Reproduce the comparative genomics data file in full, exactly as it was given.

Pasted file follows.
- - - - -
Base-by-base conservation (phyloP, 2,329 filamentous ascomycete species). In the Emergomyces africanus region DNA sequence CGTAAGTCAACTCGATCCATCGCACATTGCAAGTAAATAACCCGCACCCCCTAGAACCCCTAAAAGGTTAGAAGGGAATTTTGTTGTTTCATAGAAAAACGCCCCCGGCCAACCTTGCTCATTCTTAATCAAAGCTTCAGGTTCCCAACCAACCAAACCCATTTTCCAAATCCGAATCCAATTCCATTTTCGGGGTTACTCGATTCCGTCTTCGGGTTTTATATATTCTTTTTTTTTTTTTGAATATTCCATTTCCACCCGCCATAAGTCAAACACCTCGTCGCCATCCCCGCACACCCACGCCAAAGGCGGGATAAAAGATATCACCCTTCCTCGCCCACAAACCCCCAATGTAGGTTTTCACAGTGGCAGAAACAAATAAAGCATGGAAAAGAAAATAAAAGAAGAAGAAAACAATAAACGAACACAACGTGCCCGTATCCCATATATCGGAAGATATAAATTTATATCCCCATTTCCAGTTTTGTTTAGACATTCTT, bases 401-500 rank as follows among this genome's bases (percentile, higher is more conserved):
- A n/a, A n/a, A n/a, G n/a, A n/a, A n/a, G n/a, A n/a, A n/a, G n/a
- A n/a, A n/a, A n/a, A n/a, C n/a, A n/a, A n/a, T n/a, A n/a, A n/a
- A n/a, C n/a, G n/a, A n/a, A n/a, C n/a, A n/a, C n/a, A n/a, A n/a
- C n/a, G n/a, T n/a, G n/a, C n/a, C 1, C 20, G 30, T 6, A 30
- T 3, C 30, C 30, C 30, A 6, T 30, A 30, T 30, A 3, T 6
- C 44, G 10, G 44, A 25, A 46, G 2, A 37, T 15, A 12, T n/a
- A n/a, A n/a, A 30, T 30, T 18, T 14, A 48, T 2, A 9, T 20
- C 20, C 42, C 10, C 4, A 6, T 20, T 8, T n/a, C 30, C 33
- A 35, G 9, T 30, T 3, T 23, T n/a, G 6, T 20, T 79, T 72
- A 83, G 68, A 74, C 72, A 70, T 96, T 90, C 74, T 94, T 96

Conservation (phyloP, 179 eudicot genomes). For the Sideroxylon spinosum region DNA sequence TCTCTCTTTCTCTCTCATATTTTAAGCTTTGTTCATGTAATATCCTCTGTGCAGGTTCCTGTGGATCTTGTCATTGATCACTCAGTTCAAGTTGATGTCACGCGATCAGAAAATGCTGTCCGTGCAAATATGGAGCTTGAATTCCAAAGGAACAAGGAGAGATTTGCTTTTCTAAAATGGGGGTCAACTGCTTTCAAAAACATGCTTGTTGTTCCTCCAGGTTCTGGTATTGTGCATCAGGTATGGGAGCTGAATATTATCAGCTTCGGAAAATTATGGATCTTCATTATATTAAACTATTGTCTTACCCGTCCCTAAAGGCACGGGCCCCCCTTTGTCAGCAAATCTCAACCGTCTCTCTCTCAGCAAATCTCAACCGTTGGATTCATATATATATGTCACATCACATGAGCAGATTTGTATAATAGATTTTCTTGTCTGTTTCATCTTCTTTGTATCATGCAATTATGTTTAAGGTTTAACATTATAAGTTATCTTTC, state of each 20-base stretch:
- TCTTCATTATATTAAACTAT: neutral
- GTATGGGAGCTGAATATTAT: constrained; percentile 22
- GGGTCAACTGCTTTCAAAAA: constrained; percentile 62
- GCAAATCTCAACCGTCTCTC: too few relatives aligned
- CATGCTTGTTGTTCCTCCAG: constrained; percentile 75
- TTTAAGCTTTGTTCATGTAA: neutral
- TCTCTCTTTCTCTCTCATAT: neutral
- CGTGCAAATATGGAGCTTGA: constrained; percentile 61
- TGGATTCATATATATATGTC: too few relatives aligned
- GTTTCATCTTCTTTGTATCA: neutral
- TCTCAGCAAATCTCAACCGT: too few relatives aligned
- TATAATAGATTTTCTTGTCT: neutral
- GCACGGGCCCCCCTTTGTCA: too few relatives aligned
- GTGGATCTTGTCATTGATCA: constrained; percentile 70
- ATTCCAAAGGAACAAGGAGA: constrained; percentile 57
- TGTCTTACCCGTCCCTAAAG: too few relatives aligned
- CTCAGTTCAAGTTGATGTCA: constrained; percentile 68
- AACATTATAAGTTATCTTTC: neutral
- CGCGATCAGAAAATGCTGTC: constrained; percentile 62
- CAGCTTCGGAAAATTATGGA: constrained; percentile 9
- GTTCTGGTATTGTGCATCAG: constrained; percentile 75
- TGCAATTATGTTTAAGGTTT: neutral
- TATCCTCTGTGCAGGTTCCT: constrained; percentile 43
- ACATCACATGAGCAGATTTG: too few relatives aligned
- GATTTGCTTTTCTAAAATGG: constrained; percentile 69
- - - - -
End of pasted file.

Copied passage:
Base-by-base conservation (phyloP, 2,329 filamentous ascomycete species). In the Emergomyces africanus region DNA sequence CGTAAGTCAACTCGATCCATCGCACATTGCAAGTAAATAACCCGCACCCCCTAGAACCCCTAAAAGGTTAGAAGGGAATTTTGTTGTTTCATAGAAAAACGCCCCCGGCCAACCTTGCTCATTCTTAATCAAAGCTTCAGGTTCCCAACCAACCAAACCCATTTTCCAAATCCGAATCCAATTCCATTTTCGGGGTTACTCGATTCCGTCTTCGGGTTTTATATATTCTTTTTTTTTTTTTGAATATTCCATTTCCACCCGCCATAAGTCAAACACCTCGTCGCCATCCCCGCACACCCACGCCAAAGGCGGGATAAAAGATATCACCCTTCCTCGCCCACAAACCCCCAATGTAGGTTTTCACAGTGGCAGAAACAAATAAAGCATGGAAAAGAAAATAAAAGAAGAAGAAAACAATAAACGAACACAACGTGCCCGTATCCCATATATCGGAAGATATAAATTTATATCCCCATTTCCAGTTTTGTTTAGACATTCTT, bases 401-500 rank as follows among this genome's bases (percentile, higher is more conserved):
- A n/a, A n/a, A n/a, G n/a, A n/a, A n/a, G n/a, A n/a, A n/a, G n/a
- A n/a, A n/a, A n/a, A n/a, C n/a, A n/a, A n/a, T n/a, A n/a, A n/a
- A n/a, C n/a, G n/a, A n/a, A n/a, C n/a, A n/a, C n/a, A n/a, A n/a
- C n/a, G n/a, T n/a, G n/a, C n/a, C 1, C 20, G 30, T 6, A 30
- T 3, C 30, C 30, C 30, A 6, T 30, A 30, T 30, A 3, T 6
- C 44, G 10, G 44, A 25, A 46, G 2, A 37, T 15, A 12, T n/a
- A n/a, A n/a, A 30, T 30, T 18, T 14, A 48, T 2, A 9, T 20
- C 20, C 42, C 10, C 4, A 6, T 20, T 8, T n/a, C 30, C 33
- A 35, G 9, T 30, T 3, T 23, T n/a, G 6, T 20, T 79, T 72
- A 83, G 68, A 74, C 72, A 70, T 96, T 90, C 74, T 94, T 96

Conservation (phyloP, 179 eudicot genomes). For the Sideroxylon spinosum region DNA sequence TCTCTCTTTCTCTCTCATATTTTAAGCTTTGTTCATGTAATATCCTCTGTGCAGGTTCCTGTGGATCTTGTCATTGATCACTCAGTTCAAGTTGATGTCACGCGATCAGAAAATGCTGTCCGTGCAAATATGGAGCTTGAATTCCAAAGGAACAAGGAGAGATTTGCTTTTCTAAAATGGGGGTCAACTGCTTTCAAAAACATGCTTGTTGTTCCTCCAGGTTCTGGTATTGTGCATCAGGTATGGGAGCTGAATATTATCAGCTTCGGAAAATTATGGATCTTCATTATATTAAACTATTGTCTTACCCGTCCCTAAAGGCACGGGCCCCCCTTTGTCAGCAAATCTCAACCGTCTCTCTCTCAGCAAATCTCAACCGTTGGATTCATATATATATGTCACATCACATGAGCAGATTTGTATAATAGATTTTCTTGTCTGTTTCATCTTCTTTGTATCATGCAATTATGTTTAAGGTTTAACATTATAAGTTATCTTTC, state of each 20-base stretch:
- TCTTCATTATATTAAACTAT: neutral
- GTATGGGAGCTGAATATTAT: constrained; percentile 22
- GGGTCAACTGCTTTCAAAAA: constrained; percentile 62
- GCAAATCTCAACCGTCTCTC: too few relatives aligned
- CATGCTTGTTGTTCCTCCAG: constrained; percentile 75
- TTTAAGCTTTGTTCATGTAA: neutral
- TCTCTCTTTCTCTCTCATAT: neutral
- CGTGCAAATATGGAGCTTGA: constrained; percentile 61
- TGGATTCATATATATATGTC: too few relatives aligned
- GTTTCATCTTCTTTGTATCA: neutral
- TCTCAGCAAATCTCAACCGT: too few relatives aligned
- TATAATAGATTTTCTTGTCT: neutral
- GCACGGGCCCCCCTTTGTCA: too few relatives aligned
- GTGGATCTTGTCATTGATCA: constrained; percentile 70
- ATTCCAAAGGAACAAGGAGA: constrained; percentile 57
- TGTCTTACCCGTCCCTAAAG: too few relatives aligned
- CTCAGTTCAAGTTGATGTCA: constrained; percentile 68
- AACATTATAAGTTATCTTTC: neutral
- CGCGATCAGAAAATGCTGTC: constrained; percentile 62
- CAGCTTCGGAAAATTATGGA: constrained; percentile 9
- GTTCTGGTATTGTGCATCAG: constrained; percentile 75
- TGCAATTATGTTTAAGGTTT: neutral
- TATCCTCTGTGCAGGTTCCT: constrained; percentile 43
- ACATCACATGAGCAGATTTG: too few relatives aligned
- GATTTGCTTTTCTAAAATGG: constrained; percentile 69